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Puma Sees a Rematch for Soccer Jerseys

Call it a replay for tired old shirts that need a new life.

German sportswear company Puma plans to recycle old professional soccer jerseys into new ones by using a new production process called Re:Jersey. It chemically breaks down old jerseys to create yarn and then reconstructs the garments.

Puma said this initiative will help reduce textile waste and pave the way towards more circular production in the future.

“With the Re:Jersey project, we wanted to develop ways to reduce our environmental impact, respect resources and reuse materials,” said Howard Williams, director of apparel technology at Puma. “The insights we gained with Re:Jersey will help us develop more circular products in the future.”

In the past, logos, embroidery and club badges on the shirts hindered recycling processes. But the Re:Jersey project changes that. The garments are chemically broken down or depolymerized into their main components.

Colors are then filtered out and the material is chemically put back together, or repolymerized, into a yarn with the same performance characteristics as virgin polyester.

Puma’s soccer jerseys are already made with 100 percent recycled polyester. This newest product will be made from 75 percent repurposed soccer jerseys and 25 percent Seaqual marine plastic made from marine litter, such as discarded fishing nets.

The first Re:Jersey shirts will be worn on-pitch during pre-match warm-ups. The first game is on April 23 in a match between Manchester City, a Puma club, and Watford Football Club, both in England’s Premier League..

Other Puma soccer clubs that will be wearing the jerseys in late April and May are AC Milan, Borussia Dortmund and Olympique de Marseille.

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The Re:Jersey project is part of Puma’s circular lab and sustainability platform. At the end of last year, Puma launched Re:Suede, testing whether it could make a biodegradable version of its suede sneaker.

Puma made 500 sneakers from Zeology-tanned suede, biodegradable TPE and hemp fibers and then sent the shoe out in January to 500 participants in Germany.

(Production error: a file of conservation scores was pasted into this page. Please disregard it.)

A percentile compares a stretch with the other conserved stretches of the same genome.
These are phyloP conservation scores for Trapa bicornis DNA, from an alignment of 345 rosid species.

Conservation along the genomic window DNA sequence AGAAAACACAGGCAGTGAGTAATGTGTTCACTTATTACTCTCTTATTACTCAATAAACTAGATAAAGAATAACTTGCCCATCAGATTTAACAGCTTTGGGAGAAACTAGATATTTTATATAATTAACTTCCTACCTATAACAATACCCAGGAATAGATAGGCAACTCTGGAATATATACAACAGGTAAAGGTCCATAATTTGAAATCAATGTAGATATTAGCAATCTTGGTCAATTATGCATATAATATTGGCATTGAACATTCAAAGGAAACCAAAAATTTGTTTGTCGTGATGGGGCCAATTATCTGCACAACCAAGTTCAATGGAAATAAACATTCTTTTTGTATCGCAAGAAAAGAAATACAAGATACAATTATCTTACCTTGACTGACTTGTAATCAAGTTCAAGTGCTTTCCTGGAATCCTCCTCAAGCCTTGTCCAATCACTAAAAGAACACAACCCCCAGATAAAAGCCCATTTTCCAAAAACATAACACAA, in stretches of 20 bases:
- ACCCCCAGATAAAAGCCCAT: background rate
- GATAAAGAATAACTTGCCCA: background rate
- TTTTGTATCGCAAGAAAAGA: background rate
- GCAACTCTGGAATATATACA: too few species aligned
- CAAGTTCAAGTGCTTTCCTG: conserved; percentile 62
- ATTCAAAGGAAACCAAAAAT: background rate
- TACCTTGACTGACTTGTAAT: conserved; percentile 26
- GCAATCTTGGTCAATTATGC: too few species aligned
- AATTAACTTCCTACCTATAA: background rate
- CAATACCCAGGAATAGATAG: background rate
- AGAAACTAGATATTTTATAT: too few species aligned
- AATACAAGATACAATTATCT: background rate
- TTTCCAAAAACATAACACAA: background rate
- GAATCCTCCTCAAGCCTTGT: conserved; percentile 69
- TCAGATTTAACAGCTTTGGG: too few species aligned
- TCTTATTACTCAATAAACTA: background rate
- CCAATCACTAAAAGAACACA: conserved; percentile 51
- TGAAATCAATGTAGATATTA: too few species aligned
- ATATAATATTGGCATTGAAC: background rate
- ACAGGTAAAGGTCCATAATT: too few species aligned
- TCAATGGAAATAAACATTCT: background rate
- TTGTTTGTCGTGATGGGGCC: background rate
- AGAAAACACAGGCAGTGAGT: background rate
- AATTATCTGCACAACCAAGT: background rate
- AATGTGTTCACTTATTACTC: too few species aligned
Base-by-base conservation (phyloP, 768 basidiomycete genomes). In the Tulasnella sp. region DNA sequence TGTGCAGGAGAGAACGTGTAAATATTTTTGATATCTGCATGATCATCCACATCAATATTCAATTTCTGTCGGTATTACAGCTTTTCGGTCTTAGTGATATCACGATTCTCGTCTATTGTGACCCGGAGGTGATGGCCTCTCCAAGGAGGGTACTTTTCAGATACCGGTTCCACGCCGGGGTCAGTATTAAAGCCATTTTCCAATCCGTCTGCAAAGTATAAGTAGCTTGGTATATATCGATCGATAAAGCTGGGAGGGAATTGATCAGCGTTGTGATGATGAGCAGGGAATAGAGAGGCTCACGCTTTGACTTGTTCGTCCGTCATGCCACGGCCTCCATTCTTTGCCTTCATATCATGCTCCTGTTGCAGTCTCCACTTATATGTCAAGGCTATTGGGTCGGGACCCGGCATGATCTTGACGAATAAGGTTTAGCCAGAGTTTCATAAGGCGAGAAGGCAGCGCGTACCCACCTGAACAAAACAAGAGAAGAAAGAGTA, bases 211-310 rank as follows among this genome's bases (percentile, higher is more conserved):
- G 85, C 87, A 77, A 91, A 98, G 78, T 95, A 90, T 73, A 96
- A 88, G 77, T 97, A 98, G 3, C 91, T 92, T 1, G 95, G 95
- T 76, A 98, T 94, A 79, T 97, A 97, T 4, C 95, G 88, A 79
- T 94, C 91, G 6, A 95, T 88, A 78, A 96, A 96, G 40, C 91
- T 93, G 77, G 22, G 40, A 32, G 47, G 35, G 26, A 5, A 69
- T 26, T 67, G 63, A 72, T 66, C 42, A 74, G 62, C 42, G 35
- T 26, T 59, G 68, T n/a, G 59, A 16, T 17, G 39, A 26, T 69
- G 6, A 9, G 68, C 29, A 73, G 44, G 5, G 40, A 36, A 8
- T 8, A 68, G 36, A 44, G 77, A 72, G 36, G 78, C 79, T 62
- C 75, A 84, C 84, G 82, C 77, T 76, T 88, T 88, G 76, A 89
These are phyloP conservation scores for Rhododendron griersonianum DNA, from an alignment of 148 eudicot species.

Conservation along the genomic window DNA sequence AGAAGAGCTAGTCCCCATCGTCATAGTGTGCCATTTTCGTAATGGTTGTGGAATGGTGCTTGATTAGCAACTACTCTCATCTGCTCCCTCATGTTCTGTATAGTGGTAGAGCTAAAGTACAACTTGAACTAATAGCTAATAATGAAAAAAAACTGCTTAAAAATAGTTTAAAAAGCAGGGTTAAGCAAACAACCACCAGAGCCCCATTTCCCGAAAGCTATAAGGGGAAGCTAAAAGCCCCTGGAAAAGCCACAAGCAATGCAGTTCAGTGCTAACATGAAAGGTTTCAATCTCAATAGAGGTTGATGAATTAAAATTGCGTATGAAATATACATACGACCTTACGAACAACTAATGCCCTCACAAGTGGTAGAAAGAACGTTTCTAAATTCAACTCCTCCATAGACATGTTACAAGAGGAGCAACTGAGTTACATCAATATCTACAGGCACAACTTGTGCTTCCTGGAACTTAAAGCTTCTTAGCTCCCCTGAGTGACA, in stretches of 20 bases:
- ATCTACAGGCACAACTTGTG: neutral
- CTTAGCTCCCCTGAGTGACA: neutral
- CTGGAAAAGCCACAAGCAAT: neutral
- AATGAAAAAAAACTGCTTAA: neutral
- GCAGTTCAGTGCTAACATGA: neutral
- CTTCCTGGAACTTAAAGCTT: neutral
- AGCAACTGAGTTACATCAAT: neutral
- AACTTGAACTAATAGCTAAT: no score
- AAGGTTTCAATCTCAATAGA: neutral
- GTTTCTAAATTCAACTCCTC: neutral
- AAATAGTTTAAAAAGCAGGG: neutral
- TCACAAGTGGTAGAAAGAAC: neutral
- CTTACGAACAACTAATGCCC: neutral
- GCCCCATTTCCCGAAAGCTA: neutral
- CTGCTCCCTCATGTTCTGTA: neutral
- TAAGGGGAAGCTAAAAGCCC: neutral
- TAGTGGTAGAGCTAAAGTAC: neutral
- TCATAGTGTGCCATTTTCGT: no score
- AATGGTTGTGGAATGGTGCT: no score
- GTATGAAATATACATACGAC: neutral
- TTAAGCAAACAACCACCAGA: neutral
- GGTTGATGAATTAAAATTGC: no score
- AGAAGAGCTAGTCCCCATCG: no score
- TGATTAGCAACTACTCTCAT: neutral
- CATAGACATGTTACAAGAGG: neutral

These 500 testers will evaluate the durability of the shoes’ biodegradable materials by wearing them throughout their everyday life.  After six months, they will send the shoes back to Puma to undergo an industrial biodegradation process in a controlled environment.

The goal will be to determine if Grade A compost can be produced for agricultural use. The company plans to share the results with the industry when it wraps up the experiment.

In 2020, 50 percent of Puma’s products were made from what it called “more sustainable materials,” including 81 percent of apparel, 47 percent of accessories and 24 percent of footwear. It plans to reach 90 percent by 2025.

That same year, 18.7 percent of the polyester used in its apparel was recycled. By 2025, it wants to raise that to 75 percent. Puma’s other mid-decade goals include rolling out take-back schemes in all major markets, researching biodegradable plastics options and reducing production waste sent to landfills by 50 percent.

Earlier this month, the sportswear brand announced it was teaming up with Australian manufacturer Modibodi to launch a line of underwear to help women stay dry and active during their period.

The Puma x Modibodi collection, which goes on sale in May, offers environmental upsides because it does away with disposable napkins and tampons that add to already over-burdened landfills.